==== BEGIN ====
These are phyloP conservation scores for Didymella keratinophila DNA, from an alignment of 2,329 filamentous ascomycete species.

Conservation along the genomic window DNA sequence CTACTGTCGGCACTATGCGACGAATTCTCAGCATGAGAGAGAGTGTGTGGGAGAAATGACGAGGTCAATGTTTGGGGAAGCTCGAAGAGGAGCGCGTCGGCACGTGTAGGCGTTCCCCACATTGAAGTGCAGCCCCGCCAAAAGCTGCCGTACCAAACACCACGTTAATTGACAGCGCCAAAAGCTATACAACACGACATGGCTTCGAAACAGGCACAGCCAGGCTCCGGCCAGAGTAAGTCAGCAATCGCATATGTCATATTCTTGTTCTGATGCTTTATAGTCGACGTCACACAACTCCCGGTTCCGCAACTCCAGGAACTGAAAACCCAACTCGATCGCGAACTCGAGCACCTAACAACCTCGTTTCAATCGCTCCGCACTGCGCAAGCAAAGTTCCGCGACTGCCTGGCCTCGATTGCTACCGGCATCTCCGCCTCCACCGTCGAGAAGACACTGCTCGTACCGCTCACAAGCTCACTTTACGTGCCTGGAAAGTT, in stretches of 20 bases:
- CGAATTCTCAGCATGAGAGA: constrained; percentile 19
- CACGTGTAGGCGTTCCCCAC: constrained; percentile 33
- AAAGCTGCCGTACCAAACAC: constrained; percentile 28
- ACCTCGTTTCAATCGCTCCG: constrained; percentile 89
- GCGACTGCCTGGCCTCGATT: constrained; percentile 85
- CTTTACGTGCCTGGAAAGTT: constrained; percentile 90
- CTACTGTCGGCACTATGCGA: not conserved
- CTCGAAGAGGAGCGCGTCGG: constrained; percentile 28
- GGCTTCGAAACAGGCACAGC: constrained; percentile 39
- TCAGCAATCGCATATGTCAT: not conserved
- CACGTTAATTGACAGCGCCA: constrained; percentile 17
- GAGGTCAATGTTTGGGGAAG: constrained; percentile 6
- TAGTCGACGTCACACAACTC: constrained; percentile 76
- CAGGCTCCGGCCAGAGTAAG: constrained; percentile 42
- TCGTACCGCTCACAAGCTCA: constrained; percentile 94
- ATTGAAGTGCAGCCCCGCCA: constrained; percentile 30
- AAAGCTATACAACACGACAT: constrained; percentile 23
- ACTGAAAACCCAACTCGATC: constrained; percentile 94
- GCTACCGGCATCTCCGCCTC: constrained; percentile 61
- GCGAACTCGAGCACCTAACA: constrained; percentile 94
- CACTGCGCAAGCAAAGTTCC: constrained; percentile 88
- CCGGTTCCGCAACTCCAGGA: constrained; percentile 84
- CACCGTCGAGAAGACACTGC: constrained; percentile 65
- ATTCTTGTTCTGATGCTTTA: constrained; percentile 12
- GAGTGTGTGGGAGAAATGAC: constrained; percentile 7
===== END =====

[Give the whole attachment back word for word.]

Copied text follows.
These are phyloP conservation scores for Didymella keratinophila DNA, from an alignment of 2,329 filamentous ascomycete species.

Conservation along the genomic window DNA sequence CTACTGTCGGCACTATGCGACGAATTCTCAGCATGAGAGAGAGTGTGTGGGAGAAATGACGAGGTCAATGTTTGGGGAAGCTCGAAGAGGAGCGCGTCGGCACGTGTAGGCGTTCCCCACATTGAAGTGCAGCCCCGCCAAAAGCTGCCGTACCAAACACCACGTTAATTGACAGCGCCAAAAGCTATACAACACGACATGGCTTCGAAACAGGCACAGCCAGGCTCCGGCCAGAGTAAGTCAGCAATCGCATATGTCATATTCTTGTTCTGATGCTTTATAGTCGACGTCACACAACTCCCGGTTCCGCAACTCCAGGAACTGAAAACCCAACTCGATCGCGAACTCGAGCACCTAACAACCTCGTTTCAATCGCTCCGCACTGCGCAAGCAAAGTTCCGCGACTGCCTGGCCTCGATTGCTACCGGCATCTCCGCCTCCACCGTCGAGAAGACACTGCTCGTACCGCTCACAAGCTCACTTTACGTGCCTGGAAAGTT, in stretches of 20 bases:
- CGAATTCTCAGCATGAGAGA: constrained; percentile 19
- CACGTGTAGGCGTTCCCCAC: constrained; percentile 33
- AAAGCTGCCGTACCAAACAC: constrained; percentile 28
- ACCTCGTTTCAATCGCTCCG: constrained; percentile 89
- GCGACTGCCTGGCCTCGATT: constrained; percentile 85
- CTTTACGTGCCTGGAAAGTT: constrained; percentile 90
- CTACTGTCGGCACTATGCGA: not conserved
- CTCGAAGAGGAGCGCGTCGG: constrained; percentile 28
- GGCTTCGAAACAGGCACAGC: constrained; percentile 39
- TCAGCAATCGCATATGTCAT: not conserved
- CACGTTAATTGACAGCGCCA: constrained; percentile 17
- GAGGTCAATGTTTGGGGAAG: constrained; percentile 6
- TAGTCGACGTCACACAACTC: constrained; percentile 76
- CAGGCTCCGGCCAGAGTAAG: constrained; percentile 42
- TCGTACCGCTCACAAGCTCA: constrained; percentile 94
- ATTGAAGTGCAGCCCCGCCA: constrained; percentile 30
- AAAGCTATACAACACGACAT: constrained; percentile 23
- ACTGAAAACCCAACTCGATC: constrained; percentile 94
- GCTACCGGCATCTCCGCCTC: constrained; percentile 61
- GCGAACTCGAGCACCTAACA: constrained; percentile 94
- CACTGCGCAAGCAAAGTTCC: constrained; percentile 88
- CCGGTTCCGCAACTCCAGGA: constrained; percentile 84
- CACCGTCGAGAAGACACTGC: constrained; percentile 65
- ATTCTTGTTCTGATGCTTTA: constrained; percentile 12
- GAGTGTGTGGGAGAAATGAC: constrained; percentile 7